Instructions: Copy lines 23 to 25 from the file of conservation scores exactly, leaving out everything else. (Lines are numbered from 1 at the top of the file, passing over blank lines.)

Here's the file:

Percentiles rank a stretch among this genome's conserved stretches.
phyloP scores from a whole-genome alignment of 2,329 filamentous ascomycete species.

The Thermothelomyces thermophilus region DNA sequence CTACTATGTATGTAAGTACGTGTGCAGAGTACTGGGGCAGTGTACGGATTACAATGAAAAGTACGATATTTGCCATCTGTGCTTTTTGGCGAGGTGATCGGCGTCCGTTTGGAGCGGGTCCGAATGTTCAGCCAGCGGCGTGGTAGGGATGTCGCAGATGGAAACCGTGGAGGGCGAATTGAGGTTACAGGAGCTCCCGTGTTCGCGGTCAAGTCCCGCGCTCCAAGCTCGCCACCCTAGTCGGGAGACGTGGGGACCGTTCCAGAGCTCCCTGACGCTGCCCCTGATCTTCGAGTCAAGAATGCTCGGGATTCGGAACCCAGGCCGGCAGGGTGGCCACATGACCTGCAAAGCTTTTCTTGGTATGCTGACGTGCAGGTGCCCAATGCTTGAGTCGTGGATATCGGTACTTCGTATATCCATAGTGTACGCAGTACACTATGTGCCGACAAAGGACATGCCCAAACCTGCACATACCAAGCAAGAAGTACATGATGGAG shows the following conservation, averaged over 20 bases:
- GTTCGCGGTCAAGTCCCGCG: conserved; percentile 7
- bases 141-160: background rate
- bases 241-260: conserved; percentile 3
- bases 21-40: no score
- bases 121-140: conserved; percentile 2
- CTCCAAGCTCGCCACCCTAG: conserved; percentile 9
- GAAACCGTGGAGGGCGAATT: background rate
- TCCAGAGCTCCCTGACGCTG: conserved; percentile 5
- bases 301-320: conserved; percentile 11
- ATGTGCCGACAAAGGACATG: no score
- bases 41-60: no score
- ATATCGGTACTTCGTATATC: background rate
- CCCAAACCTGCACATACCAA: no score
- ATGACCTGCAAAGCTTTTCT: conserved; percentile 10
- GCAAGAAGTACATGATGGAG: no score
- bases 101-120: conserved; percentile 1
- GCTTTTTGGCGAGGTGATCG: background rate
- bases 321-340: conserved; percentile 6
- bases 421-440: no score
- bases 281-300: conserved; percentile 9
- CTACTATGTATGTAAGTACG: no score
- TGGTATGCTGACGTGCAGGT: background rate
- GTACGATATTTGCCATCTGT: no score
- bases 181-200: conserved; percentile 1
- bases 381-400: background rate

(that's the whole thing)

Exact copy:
- bases 281-300: conserved; percentile 9
- CTACTATGTATGTAAGTACG: no score
- TGGTATGCTGACGTGCAGGT: background rate